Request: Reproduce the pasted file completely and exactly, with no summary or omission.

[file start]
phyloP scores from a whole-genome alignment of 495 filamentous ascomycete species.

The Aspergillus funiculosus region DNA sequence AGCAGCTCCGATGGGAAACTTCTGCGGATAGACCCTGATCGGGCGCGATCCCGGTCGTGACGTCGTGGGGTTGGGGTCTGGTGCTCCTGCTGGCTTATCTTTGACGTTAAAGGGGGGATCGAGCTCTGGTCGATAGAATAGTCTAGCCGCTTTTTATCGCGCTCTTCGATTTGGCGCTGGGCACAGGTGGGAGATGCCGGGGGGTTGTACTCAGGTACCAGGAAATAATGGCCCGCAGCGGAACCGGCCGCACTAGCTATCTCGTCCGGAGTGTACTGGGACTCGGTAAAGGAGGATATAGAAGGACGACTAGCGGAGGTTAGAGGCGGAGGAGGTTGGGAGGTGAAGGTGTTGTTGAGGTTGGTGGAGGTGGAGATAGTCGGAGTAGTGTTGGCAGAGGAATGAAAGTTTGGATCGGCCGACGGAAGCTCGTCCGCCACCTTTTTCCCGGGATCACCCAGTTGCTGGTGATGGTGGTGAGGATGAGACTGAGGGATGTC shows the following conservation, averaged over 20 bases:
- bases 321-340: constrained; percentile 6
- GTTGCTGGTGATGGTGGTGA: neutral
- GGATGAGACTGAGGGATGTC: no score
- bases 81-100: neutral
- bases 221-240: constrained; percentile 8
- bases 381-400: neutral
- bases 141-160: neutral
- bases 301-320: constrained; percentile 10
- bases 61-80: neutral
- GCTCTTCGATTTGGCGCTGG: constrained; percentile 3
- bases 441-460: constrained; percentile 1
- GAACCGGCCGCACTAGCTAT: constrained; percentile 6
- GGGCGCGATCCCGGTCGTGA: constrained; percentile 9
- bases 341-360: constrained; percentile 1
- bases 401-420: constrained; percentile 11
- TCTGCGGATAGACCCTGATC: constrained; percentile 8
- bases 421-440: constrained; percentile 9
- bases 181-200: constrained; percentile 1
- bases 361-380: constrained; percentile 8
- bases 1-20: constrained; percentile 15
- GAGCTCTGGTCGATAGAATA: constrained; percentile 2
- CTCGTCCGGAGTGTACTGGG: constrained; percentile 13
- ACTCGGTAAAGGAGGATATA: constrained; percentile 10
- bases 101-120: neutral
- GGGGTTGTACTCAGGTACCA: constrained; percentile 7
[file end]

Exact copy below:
phyloP scores from a whole-genome alignment of 495 filamentous ascomycete species.

The Aspergillus funiculosus region DNA sequence AGCAGCTCCGATGGGAAACTTCTGCGGATAGACCCTGATCGGGCGCGATCCCGGTCGTGACGTCGTGGGGTTGGGGTCTGGTGCTCCTGCTGGCTTATCTTTGACGTTAAAGGGGGGATCGAGCTCTGGTCGATAGAATAGTCTAGCCGCTTTTTATCGCGCTCTTCGATTTGGCGCTGGGCACAGGTGGGAGATGCCGGGGGGTTGTACTCAGGTACCAGGAAATAATGGCCCGCAGCGGAACCGGCCGCACTAGCTATCTCGTCCGGAGTGTACTGGGACTCGGTAAAGGAGGATATAGAAGGACGACTAGCGGAGGTTAGAGGCGGAGGAGGTTGGGAGGTGAAGGTGTTGTTGAGGTTGGTGGAGGTGGAGATAGTCGGAGTAGTGTTGGCAGAGGAATGAAAGTTTGGATCGGCCGACGGAAGCTCGTCCGCCACCTTTTTCCCGGGATCACCCAGTTGCTGGTGATGGTGGTGAGGATGAGACTGAGGGATGTC shows the following conservation, averaged over 20 bases:
- bases 321-340: constrained; percentile 6
- GTTGCTGGTGATGGTGGTGA: neutral
- GGATGAGACTGAGGGATGTC: no score
- bases 81-100: neutral
- bases 221-240: constrained; percentile 8
- bases 381-400: neutral
- bases 141-160: neutral
- bases 301-320: constrained; percentile 10
- bases 61-80: neutral
- GCTCTTCGATTTGGCGCTGG: constrained; percentile 3
- bases 441-460: constrained; percentile 1
- GAACCGGCCGCACTAGCTAT: constrained; percentile 6
- GGGCGCGATCCCGGTCGTGA: constrained; percentile 9
- bases 341-360: constrained; percentile 1
- bases 401-420: constrained; percentile 11
- TCTGCGGATAGACCCTGATC: constrained; percentile 8
- bases 421-440: constrained; percentile 9
- bases 181-200: constrained; percentile 1
- bases 361-380: constrained; percentile 8
- bases 1-20: constrained; percentile 15
- GAGCTCTGGTCGATAGAATA: constrained; percentile 2
- CTCGTCCGGAGTGTACTGGG: constrained; percentile 13
- ACTCGGTAAAGGAGGATATA: constrained; percentile 10
- bases 101-120: neutral
- GGGGTTGTACTCAGGTACCA: constrained; percentile 7